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Sofware in Review → Linux/BSD hacking → Linux optimizations →

Hacking openSUSE 10.2

By Jem Matzan

Novell's openSUSE 10.2 is an exciting desktop operating environment that includes or supports nearly every program you need for work and play. But there are those last few programs and issues that make openSUSE just short of perfect. Web browser plugins for some kinds of online content; MP3, Windows Media, and DVD movie playback support; and drivers for Atheros wireless devices and Nvidia and ATI video cards are the chief things holding openSUSE back for some users. This guide will help you remove as many of those barriers as possible.

Is this the right version of Hacking SUSE?

This guide is for openSUSE 10.2. If you are looking for a previous or future version of this guide (SUSE Linux 10, 10.1, 10.3, or SUSE Linux Enterprise Desktop 10), you can find them in this directory listing of how-to articles on Software in Review.

Why you need this guide

openSUSE 10.2 -- as the name implies -- is comprised entirely of open source software. This guide primarily tells you how to install proprietary add-ons for which there are currently no free replacements. Generally this will require you to agree to restrictive software licenses. The DVD playback capabilities are in violation of the U.S. Digital Millennium Copyright Act (and similar laws in other countries), which many believe to be unconstitutional, unethical, silly, and a violation of consumer fair use rights (Click here for more information on DMCA reform). In other words, installing the DVD decoding software could be illegal where you live; therefore I'm not suggesting that you do it if it is, but the instructions are still here for educational and informational purposes, and for those who live in areas where DeCSS is legally acceptable.

Furthermore, if you morally disagree with proprietary software and refuse to use it, this guide will be meaningless to you.

Before you install

If you are coming to this guide before installing openSUSE 10.2, you can make post-install configuration easier for yourself by downloading the Extras CD in addition to either the openSUSE CD set or the DVD. If you did not download this ISO and have not installed SUSE yet, go ahead and get it now from the openSUSE download page. Note that there is only one disc for both the 32-bit and 64-bit editions of openSUSE; this is because the proprietary extras are mostly 32-bit and will work with a 32-bit build of Firefox in the 64-bit edition. Issues related to bit-ness are addressed below where applicable.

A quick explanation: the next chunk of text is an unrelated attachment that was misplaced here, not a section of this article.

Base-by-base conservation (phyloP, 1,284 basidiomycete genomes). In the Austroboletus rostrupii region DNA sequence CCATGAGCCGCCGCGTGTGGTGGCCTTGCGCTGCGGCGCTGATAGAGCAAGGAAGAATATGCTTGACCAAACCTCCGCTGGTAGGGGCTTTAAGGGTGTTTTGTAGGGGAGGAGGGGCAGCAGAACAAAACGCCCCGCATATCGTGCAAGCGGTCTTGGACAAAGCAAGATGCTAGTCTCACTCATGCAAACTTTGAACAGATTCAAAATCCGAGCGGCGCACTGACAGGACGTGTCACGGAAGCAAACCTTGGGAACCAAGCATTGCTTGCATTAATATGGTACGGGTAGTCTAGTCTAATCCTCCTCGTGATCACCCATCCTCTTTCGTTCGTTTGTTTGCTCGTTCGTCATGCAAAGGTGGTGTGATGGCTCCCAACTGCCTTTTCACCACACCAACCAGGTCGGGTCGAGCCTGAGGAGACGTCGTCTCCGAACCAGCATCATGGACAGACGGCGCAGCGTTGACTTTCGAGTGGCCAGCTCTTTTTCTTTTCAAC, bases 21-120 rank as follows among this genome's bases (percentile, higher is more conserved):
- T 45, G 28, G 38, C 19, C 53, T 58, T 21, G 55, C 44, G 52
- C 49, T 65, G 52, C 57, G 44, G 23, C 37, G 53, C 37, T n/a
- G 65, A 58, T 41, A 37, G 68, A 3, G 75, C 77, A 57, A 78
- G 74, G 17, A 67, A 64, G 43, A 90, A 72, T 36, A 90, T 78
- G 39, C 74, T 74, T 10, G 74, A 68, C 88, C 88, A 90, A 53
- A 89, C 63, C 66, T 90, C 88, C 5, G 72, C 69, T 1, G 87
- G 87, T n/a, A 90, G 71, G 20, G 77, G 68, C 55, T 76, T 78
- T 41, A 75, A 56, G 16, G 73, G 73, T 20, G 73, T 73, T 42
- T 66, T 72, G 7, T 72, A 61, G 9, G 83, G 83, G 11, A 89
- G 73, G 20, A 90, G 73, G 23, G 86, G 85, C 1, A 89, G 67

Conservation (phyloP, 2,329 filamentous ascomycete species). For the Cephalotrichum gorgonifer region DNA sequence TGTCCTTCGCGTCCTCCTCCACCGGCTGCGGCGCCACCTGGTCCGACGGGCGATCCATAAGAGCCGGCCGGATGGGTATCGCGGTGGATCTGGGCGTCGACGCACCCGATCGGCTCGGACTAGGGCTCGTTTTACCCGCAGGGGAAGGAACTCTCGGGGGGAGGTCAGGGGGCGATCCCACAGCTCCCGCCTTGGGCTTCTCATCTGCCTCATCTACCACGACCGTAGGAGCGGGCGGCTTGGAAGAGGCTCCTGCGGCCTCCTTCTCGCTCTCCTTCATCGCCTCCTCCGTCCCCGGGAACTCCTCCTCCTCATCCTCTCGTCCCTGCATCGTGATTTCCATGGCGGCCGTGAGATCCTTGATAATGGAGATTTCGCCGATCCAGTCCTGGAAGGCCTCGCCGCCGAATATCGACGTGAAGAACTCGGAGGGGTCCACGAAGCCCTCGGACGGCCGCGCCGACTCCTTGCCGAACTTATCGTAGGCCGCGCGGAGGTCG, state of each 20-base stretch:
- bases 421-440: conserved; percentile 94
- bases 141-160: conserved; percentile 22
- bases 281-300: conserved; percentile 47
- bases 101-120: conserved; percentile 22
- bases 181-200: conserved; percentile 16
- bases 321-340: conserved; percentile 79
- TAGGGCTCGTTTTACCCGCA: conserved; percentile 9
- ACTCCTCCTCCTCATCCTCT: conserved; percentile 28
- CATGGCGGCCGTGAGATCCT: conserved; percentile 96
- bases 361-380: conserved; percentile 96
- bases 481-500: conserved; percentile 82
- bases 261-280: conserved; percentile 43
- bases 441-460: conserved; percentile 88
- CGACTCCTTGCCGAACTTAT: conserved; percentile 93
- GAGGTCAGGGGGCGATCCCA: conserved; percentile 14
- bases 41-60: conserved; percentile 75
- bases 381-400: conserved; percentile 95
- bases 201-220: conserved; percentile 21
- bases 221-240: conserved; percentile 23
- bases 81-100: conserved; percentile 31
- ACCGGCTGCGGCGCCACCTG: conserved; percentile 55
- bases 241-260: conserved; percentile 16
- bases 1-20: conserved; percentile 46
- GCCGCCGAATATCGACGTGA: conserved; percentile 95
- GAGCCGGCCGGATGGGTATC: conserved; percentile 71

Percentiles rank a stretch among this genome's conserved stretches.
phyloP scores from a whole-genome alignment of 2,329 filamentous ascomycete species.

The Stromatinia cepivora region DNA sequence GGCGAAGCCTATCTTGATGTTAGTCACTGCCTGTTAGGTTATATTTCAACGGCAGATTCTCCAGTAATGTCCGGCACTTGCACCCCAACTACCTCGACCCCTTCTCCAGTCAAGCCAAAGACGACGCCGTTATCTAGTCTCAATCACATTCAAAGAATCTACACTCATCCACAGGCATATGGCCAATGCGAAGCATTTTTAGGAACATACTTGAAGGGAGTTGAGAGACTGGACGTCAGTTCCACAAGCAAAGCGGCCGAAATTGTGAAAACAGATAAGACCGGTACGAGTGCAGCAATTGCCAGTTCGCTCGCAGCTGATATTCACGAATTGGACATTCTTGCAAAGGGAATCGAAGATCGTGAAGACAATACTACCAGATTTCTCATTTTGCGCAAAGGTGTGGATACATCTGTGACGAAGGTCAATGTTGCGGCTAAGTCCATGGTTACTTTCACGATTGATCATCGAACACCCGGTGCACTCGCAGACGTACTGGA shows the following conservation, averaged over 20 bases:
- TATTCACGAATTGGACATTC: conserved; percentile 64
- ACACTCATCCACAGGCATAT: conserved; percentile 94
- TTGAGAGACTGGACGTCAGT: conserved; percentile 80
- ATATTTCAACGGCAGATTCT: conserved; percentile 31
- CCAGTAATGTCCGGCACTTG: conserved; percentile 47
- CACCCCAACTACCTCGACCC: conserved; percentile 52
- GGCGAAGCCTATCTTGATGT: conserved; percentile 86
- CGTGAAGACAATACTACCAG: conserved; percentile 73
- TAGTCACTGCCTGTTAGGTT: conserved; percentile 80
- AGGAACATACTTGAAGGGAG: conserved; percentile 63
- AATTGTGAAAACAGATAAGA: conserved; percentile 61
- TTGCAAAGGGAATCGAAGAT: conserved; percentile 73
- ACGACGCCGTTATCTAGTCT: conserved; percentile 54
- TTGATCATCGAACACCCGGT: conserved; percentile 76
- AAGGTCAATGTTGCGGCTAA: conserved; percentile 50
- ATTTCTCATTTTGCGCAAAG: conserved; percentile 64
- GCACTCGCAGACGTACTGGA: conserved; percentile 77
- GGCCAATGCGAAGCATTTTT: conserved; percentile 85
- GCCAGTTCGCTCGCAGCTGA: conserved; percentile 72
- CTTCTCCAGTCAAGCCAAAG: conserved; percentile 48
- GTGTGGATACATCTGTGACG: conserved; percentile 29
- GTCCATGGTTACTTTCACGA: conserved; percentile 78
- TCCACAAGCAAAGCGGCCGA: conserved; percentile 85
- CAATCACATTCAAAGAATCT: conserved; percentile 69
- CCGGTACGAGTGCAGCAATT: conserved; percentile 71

To add the Extras CD during installation, click the checkbox next to Include Add-On Products from Separate Media in the Installation Mode screen (it's after the license agreement), then follow the directions for adding the Extras CD. If you skip this step, you will have to restart the computer to get back to it -- there's no "Back" functionality for this screen. Near the end of the installation process you will be asked to set up some update servers. Most of that process is automatic, but you will be asked to look at a list of three installation sources and click the checkboxes for the options you want. Make sure you have marked the checkboxes for the /repo/oss/ and /repo/non-oss/ servers (these should be the first and third items in the list). Be warned that this entire repository installation process may take a long time -- anywhere from 30 minutes to more than an hour, even on a high-speed connection -- and you may have to retry some parts of it several times before they completely download. In some instances this process will fail; there is a section below that tells you how to fix it after installation is complete.